Paul Farhi of the Washington Post has a nice piece on the ridiculousness of anonymous source identifiers in the news–with a little input from me. The origins of such “explanations” of why anonymity was granted began appearing really after the wake of the bad information in the lead up to the 2003 Iraq War. The idea was to let readers in a bit more as to why such decisions were made. However well-intentioned, the limits are obvious; you can’t grant anonymity and provide enough clues to place a name with a quote. Still, there could be some usefulness on shedding a little light. However, as Farhi humorously illustrates with true examples, the explanations end up sounding, well, dumb. And that is at best. At worst, these identifiers are misleading. I’ve discussed this in my book, but it is always tricky. Journalists need, in some instances, to be able to use anonymous sources, leaving us readers out in the dark. But they are also overused or used in ways far from the normative base of providing the public with information it needs to know. I am glad to see Farhi take up the issue, and I hope others follow as well.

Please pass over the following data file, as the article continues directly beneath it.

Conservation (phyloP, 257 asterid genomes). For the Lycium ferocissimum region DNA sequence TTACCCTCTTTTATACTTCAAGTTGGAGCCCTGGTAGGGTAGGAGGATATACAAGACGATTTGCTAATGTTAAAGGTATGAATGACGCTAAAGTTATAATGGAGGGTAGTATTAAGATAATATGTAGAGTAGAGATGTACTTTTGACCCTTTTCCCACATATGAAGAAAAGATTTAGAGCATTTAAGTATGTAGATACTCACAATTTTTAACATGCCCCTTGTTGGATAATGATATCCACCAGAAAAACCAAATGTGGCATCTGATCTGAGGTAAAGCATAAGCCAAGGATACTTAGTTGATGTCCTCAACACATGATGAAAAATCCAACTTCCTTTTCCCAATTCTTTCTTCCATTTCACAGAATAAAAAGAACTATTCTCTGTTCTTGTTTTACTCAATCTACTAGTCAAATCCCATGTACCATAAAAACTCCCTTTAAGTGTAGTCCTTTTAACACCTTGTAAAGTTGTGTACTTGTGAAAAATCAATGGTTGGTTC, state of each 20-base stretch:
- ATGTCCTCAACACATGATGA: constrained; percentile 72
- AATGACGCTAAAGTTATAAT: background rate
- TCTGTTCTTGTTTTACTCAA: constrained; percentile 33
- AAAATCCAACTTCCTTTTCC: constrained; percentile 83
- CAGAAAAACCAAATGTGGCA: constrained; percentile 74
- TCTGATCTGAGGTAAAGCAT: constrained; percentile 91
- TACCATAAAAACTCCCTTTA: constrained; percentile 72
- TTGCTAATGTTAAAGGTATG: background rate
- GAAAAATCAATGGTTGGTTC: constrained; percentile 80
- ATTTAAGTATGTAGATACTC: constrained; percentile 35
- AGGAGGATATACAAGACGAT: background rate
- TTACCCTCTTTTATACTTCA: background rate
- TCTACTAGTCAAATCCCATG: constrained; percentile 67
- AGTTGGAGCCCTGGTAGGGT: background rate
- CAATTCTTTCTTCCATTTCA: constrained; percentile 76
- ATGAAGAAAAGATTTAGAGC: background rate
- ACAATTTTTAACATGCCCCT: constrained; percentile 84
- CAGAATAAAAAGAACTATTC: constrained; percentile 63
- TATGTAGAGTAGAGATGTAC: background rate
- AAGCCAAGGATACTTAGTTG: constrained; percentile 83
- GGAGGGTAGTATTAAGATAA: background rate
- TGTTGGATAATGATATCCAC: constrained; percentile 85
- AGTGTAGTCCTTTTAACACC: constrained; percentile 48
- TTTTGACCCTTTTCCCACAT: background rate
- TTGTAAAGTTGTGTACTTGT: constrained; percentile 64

About Matt Carlson

Associate Professor of Communication Hubbard School of Journalism and Mass Communication University of Minnesota
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